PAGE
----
Companies loathe inflationary times, and supply chains go into a frenzy responding to them. Unfortunately, charities receive a double punch.
While inflation may be less severe than the pandemic-related shortages over the past two-plus years…it is troublesome. Prices have risen globally due to labor shortages, higher fuel and freight costs, supply/demand imbalances, and supply disruptions due to the pandemic and the war in Ukraine. The U.S. Bureau of Labor Statistics website shares that in June consumer prices “rose 9.1 percent over the last 12 months.”
In our Master’s in Supply Chain Management program at the Georgetown University School of Continuing Studies, students explore potential levers to address escalating costs such as improving purchasing efficiencies, sourcing for substitutions, modifying contract durations, transferring risk, passing on the price increases, demand shaping, hedging, and even value engineering the product, packaging, or processes.
The First Punch
Charities often serve non-paying, under-served beneficiaries. They can’t as readily pass on price increases or decrease the level of basic services or products, so the first punch is absorbing more of the inflationary shock than for-profit companies.
I spoke with some colleagues from smaller charities to get their insights on the impacts of inflation and what can be done to alleviate the situation.
Food bank usage usually increases when food costs soar, but increased transportation and other costs have hit food banks hard. Michael Schulz, VP of Operations, Warehouses, and Transportation at the Maryland Food Bank, explains, “In FY22, the average annual cost of fuel for our fleet of trucks that delivers to our network increased more than 58 percent over FY21. These costs are further compounded in that pre-COVID, we bought 12 million pounds of food and this year we’re expecting to double those purchases to over 25 million pounds of food at double the amount we previously spent. Our neighbors in need depend on us so we have to continue to be efficient and creative.”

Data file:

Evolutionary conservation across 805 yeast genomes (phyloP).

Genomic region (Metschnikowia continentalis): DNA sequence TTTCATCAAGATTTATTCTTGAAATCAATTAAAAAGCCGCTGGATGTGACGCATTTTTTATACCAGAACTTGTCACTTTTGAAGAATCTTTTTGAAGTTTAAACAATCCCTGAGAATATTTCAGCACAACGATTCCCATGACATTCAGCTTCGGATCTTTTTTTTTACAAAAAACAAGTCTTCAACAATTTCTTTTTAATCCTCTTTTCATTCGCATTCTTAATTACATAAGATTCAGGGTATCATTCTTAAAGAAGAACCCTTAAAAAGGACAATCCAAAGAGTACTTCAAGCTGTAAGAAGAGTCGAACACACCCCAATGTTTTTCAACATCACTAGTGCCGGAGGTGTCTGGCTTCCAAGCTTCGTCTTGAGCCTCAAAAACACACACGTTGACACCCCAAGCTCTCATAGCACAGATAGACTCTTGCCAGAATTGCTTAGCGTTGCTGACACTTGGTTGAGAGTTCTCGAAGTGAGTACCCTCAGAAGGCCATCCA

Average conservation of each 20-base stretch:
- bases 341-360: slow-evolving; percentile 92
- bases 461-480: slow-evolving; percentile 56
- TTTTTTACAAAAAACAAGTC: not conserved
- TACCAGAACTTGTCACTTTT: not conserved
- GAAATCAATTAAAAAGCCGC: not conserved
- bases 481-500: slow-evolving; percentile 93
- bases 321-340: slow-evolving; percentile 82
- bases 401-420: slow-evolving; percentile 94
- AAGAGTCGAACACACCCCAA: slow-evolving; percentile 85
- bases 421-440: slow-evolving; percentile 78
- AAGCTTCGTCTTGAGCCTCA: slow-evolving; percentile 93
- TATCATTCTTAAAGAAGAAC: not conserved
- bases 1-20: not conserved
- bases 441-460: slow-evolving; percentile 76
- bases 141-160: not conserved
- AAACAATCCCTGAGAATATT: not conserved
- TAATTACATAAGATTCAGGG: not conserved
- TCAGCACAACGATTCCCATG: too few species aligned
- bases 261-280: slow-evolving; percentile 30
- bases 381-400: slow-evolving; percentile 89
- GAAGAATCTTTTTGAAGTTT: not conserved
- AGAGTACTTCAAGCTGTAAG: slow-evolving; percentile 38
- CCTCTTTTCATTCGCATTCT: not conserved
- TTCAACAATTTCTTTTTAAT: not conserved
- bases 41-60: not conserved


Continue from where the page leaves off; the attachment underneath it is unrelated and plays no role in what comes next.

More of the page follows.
Countries with declining currency values and net importers of fuel and food are hit even harder. Harmon Parker, President and Founder of Bridging the Gap Africa, shares, “It is often the most marginalized who get hurt the most during difficult economic times. Our materials for building footbridges have increased by 70 percent in some cases. Our mission is to provide safe river crossing and greater opportunity for the walking world in Africa, but we easily get 10 times the number of requests we can address.”
The Second Punch
Unfortunately, charitable organizations may experience a second punch quickly after the first…if donor contributions dip due to fears about inflation and a worsening economic outlook. Based on a recent Dunham + Company survey, inflation is impacting donor sentiment and planned donor giving in 2022. In the Charities Aid Foundation UK Giving Report 2022, their research showed that “in April, one in 25 people (4 percent) reported that they had already cancelled a regular donation to charity (such as a direct debit) as a direct response to the rising cost of living.” Despite these concerns, many charities are hopeful that the pipeline of aid will stay strong.